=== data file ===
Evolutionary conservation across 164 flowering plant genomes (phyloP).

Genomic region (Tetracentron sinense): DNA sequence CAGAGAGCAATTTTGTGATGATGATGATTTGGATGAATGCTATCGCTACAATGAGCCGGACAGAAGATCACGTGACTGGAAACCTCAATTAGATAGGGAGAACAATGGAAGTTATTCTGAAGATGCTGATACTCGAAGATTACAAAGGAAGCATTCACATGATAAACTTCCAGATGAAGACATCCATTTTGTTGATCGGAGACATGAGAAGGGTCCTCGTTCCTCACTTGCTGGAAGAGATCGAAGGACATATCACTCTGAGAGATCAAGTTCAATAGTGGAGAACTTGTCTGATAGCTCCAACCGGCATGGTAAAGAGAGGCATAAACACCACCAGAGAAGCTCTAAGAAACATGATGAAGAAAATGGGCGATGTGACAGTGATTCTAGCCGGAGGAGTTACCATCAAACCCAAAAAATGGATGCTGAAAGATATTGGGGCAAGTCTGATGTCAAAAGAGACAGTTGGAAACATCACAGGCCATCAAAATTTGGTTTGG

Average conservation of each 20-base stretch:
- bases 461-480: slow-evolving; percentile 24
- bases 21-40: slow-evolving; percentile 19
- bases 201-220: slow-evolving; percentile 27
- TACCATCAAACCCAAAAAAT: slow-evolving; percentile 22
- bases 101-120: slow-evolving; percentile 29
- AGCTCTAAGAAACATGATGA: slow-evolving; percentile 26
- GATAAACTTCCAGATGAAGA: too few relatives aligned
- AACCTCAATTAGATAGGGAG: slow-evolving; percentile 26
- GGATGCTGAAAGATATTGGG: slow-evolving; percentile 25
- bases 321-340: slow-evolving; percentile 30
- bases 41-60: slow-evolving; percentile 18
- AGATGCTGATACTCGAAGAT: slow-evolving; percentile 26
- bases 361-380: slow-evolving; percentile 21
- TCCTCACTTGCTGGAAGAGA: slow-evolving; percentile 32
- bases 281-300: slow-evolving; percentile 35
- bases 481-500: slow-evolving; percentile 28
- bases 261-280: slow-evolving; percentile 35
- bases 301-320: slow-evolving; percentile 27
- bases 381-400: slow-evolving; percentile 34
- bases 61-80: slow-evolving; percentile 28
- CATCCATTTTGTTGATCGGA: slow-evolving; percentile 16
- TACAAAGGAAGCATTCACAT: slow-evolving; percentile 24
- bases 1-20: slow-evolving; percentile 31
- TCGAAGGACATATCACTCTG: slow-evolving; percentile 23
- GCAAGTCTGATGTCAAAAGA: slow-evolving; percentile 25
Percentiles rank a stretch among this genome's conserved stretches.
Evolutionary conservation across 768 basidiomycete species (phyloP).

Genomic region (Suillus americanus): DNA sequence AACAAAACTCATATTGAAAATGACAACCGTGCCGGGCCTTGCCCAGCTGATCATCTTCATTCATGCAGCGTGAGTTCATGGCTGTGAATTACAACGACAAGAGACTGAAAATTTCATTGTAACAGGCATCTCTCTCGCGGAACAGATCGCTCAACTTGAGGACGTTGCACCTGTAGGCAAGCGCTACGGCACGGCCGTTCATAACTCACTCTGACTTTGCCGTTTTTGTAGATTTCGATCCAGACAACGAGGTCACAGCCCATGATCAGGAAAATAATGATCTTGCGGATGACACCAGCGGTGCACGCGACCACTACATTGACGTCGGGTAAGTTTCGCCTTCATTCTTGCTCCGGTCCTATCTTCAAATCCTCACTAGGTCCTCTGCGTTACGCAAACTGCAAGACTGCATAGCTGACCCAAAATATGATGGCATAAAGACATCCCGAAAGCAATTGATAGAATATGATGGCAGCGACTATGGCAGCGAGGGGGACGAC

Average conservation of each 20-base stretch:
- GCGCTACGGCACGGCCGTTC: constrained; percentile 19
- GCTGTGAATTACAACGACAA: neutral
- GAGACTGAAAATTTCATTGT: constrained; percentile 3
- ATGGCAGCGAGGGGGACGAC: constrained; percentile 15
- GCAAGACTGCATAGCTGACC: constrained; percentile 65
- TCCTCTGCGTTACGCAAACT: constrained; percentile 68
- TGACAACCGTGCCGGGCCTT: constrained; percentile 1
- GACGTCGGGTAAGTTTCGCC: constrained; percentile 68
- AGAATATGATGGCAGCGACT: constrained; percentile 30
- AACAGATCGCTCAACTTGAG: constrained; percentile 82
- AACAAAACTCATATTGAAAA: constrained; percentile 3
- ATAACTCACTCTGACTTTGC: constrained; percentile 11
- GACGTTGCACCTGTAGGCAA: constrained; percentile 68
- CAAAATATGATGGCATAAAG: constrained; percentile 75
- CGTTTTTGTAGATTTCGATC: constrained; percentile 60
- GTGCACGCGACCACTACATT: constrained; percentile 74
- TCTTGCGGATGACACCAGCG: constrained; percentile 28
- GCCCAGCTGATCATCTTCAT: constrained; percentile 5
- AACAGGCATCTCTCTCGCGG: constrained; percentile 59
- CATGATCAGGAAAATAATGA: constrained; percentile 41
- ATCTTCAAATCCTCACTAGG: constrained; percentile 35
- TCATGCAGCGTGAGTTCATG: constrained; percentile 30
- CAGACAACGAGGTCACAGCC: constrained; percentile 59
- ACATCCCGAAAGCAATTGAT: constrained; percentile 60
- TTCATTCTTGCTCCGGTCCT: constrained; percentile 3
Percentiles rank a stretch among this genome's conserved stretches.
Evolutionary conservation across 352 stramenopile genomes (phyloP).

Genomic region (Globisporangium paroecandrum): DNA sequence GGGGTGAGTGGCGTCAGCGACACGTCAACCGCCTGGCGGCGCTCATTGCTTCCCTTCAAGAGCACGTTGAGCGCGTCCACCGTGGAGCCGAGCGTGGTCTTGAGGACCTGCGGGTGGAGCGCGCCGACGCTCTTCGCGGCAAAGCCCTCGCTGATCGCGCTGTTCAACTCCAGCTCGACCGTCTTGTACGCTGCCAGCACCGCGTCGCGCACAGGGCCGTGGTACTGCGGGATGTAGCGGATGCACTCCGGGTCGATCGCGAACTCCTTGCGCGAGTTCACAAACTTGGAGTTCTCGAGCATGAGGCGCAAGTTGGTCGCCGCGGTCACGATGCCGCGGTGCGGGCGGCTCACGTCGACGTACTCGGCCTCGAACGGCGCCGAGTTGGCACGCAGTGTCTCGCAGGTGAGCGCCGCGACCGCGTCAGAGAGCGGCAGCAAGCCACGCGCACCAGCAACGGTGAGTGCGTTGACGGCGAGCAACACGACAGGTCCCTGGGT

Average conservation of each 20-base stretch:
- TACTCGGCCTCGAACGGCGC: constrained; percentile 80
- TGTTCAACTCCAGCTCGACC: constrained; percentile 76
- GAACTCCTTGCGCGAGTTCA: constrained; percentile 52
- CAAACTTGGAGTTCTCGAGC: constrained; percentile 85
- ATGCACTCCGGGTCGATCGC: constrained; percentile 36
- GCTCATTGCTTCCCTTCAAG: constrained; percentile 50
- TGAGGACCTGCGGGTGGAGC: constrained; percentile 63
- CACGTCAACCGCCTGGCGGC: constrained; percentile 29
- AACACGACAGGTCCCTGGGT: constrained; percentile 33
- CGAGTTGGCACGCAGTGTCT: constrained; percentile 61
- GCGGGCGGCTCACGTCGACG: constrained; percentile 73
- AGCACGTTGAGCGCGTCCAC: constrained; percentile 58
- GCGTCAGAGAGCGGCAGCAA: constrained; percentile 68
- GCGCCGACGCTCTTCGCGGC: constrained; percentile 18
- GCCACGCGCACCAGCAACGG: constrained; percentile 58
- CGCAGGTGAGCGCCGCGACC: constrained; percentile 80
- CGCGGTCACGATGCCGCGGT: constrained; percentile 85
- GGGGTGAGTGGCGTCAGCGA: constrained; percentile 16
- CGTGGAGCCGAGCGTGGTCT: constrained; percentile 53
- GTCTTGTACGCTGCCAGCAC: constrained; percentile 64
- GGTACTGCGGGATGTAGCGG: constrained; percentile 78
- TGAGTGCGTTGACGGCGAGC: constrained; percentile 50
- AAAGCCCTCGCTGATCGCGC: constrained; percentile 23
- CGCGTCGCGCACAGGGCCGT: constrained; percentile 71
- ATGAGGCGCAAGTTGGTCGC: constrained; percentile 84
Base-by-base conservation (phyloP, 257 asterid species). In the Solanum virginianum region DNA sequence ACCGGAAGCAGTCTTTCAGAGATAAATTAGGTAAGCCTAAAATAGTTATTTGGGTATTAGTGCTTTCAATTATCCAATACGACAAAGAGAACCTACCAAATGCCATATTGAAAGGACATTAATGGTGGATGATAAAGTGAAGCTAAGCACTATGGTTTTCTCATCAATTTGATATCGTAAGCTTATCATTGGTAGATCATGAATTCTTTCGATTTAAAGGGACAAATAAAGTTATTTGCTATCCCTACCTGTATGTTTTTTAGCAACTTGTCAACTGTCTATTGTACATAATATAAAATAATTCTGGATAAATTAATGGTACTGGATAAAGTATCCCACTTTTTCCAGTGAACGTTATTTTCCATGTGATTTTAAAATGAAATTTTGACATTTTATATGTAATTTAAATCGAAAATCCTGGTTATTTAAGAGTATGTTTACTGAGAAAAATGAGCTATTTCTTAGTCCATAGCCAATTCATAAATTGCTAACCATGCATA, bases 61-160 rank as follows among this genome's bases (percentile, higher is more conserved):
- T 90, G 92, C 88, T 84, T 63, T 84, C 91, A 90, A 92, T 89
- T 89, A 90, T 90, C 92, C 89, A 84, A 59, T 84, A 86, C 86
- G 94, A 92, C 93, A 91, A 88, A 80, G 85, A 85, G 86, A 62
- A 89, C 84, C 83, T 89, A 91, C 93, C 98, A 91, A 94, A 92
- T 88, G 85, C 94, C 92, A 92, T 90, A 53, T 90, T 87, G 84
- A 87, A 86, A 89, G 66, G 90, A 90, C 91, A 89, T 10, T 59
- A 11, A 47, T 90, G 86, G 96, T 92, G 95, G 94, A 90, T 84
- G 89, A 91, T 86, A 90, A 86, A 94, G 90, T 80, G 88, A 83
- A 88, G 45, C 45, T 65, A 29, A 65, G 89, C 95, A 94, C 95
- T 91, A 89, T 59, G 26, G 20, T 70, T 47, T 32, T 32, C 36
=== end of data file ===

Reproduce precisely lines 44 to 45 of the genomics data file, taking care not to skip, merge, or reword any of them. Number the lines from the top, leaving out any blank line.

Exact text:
- ATAACTCACTCTGACTTTGC: constrained; percentile 11
- GACGTTGCACCTGTAGGCAA: constrained; percentile 68